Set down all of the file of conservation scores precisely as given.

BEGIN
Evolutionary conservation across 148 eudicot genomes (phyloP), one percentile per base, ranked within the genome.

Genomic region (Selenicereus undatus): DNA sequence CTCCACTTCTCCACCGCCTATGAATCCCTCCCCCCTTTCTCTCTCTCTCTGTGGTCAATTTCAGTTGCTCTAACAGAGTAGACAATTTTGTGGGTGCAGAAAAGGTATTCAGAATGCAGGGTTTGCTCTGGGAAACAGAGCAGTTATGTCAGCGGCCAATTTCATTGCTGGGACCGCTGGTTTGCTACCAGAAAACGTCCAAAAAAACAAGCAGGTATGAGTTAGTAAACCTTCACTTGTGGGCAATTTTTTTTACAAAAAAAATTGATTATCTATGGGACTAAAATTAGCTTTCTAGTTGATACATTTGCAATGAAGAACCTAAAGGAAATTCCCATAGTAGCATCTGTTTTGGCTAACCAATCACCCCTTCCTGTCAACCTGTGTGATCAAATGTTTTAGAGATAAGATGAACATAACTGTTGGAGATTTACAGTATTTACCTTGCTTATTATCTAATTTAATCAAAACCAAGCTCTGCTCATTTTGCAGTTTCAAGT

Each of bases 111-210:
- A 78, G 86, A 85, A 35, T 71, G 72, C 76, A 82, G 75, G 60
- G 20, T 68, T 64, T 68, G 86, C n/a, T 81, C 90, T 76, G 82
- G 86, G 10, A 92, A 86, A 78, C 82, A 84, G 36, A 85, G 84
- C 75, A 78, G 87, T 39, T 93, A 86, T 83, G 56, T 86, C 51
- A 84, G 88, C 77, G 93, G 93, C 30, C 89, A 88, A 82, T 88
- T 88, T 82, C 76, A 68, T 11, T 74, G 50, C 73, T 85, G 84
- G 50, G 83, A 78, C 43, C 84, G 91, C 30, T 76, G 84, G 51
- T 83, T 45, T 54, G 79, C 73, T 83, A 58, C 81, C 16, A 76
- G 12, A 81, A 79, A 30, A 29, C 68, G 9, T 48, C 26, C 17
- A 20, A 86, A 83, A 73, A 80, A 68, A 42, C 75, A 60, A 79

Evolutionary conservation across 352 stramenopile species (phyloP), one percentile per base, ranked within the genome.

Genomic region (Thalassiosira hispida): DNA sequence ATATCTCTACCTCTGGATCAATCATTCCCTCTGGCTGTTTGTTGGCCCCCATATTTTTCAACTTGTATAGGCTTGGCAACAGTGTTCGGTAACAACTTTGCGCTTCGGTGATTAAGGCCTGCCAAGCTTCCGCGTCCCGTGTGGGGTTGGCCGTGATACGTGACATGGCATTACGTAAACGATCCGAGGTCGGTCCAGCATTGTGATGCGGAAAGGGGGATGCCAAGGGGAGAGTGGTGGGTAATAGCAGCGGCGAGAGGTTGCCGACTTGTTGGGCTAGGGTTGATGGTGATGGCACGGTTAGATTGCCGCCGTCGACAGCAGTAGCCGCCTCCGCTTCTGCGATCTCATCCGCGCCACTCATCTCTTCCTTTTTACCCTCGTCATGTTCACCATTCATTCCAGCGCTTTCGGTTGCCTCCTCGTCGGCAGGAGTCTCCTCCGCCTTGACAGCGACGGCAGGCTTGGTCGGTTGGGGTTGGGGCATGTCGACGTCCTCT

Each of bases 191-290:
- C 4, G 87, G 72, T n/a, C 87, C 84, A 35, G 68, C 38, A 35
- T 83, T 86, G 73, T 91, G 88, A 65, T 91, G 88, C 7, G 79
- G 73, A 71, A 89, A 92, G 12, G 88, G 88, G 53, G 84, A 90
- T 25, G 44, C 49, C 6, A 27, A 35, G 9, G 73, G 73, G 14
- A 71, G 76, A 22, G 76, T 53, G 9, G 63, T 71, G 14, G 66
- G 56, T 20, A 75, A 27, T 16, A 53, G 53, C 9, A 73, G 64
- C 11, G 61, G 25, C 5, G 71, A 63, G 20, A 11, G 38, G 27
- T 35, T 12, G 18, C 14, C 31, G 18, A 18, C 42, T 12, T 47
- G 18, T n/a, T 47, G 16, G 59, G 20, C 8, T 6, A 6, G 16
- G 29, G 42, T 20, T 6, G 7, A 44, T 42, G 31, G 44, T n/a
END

Evolutionary conservation across 148 eudicot genomes (phyloP), one percentile per base, ranked within the genome.

Genomic region (Selenicereus undatus): DNA sequence CTCCACTTCTCCACCGCCTATGAATCCCTCCCCCCTTTCTCTCTCTCTCTGTGGTCAATTTCAGTTGCTCTAACAGAGTAGACAATTTTGTGGGTGCAGAAAAGGTATTCAGAATGCAGGGTTTGCTCTGGGAAACAGAGCAGTTATGTCAGCGGCCAATTTCATTGCTGGGACCGCTGGTTTGCTACCAGAAAACGTCCAAAAAAACAAGCAGGTATGAGTTAGTAAACCTTCACTTGTGGGCAATTTTTTTTACAAAAAAAATTGATTATCTATGGGACTAAAATTAGCTTTCTAGTTGATACATTTGCAATGAAGAACCTAAAGGAAATTCCCATAGTAGCATCTGTTTTGGCTAACCAATCACCCCTTCCTGTCAACCTGTGTGATCAAATGTTTTAGAGATAAGATGAACATAACTGTTGGAGATTTACAGTATTTACCTTGCTTATTATCTAATTTAATCAAAACCAAGCTCTGCTCATTTTGCAGTTTCAAGT

Each of bases 111-210:
- A 78, G 86, A 85, A 35, T 71, G 72, C 76, A 82, G 75, G 60
- G 20, T 68, T 64, T 68, G 86, C n/a, T 81, C 90, T 76, G 82
- G 86, G 10, A 92, A 86, A 78, C 82, A 84, G 36, A 85, G 84
- C 75, A 78, G 87, T 39, T 93, A 86, T 83, G 56, T 86, C 51
- A 84, G 88, C 77, G 93, G 93, C 30, C 89, A 88, A 82, T 88
- T 88, T 82, C 76, A 68, T 11, T 74, G 50, C 73, T 85, G 84
- G 50, G 83, A 78, C 43, C 84, G 91, C 30, T 76, G 84, G 51
- T 83, T 45, T 54, G 79, C 73, T 83, A 58, C 81, C 16, A 76
- G 12, A 81, A 79, A 30, A 29, C 68, G 9, T 48, C 26, C 17
- A 20, A 86, A 83, A 73, A 80, A 68, A 42, C 75, A 60, A 79

Evolutionary conservation across 352 stramenopile species (phyloP), one percentile per base, ranked within the genome.

Genomic region (Thalassiosira hispida): DNA sequence ATATCTCTACCTCTGGATCAATCATTCCCTCTGGCTGTTTGTTGGCCCCCATATTTTTCAACTTGTATAGGCTTGGCAACAGTGTTCGGTAACAACTTTGCGCTTCGGTGATTAAGGCCTGCCAAGCTTCCGCGTCCCGTGTGGGGTTGGCCGTGATACGTGACATGGCATTACGTAAACGATCCGAGGTCGGTCCAGCATTGTGATGCGGAAAGGGGGATGCCAAGGGGAGAGTGGTGGGTAATAGCAGCGGCGAGAGGTTGCCGACTTGTTGGGCTAGGGTTGATGGTGATGGCACGGTTAGATTGCCGCCGTCGACAGCAGTAGCCGCCTCCGCTTCTGCGATCTCATCCGCGCCACTCATCTCTTCCTTTTTACCCTCGTCATGTTCACCATTCATTCCAGCGCTTTCGGTTGCCTCCTCGTCGGCAGGAGTCTCCTCCGCCTTGACAGCGACGGCAGGCTTGGTCGGTTGGGGTTGGGGCATGTCGACGTCCTCT

Each of bases 191-290:
- C 4, G 87, G 72, T n/a, C 87, C 84, A 35, G 68, C 38, A 35
- T 83, T 86, G 73, T 91, G 88, A 65, T 91, G 88, C 7, G 79
- G 73, A 71, A 89, A 92, G 12, G 88, G 88, G 53, G 84, A 90
- T 25, G 44, C 49, C 6, A 27, A 35, G 9, G 73, G 73, G 14
- A 71, G 76, A 22, G 76, T 53, G 9, G 63, T 71, G 14, G 66
- G 56, T 20, A 75, A 27, T 16, A 53, G 53, C 9, A 73, G 64
- C 11, G 61, G 25, C 5, G 71, A 63, G 20, A 11, G 38, G 27
- T 35, T 12, G 18, C 14, C 31, G 18, A 18, C 42, T 12, T 47
- G 18, T n/a, T 47, G 16, G 59, G 20, C 8, T 6, A 6, G 16
- G 29, G 42, T 20, T 6, G 7, A 44, T 42, G 31, G 44, T n/a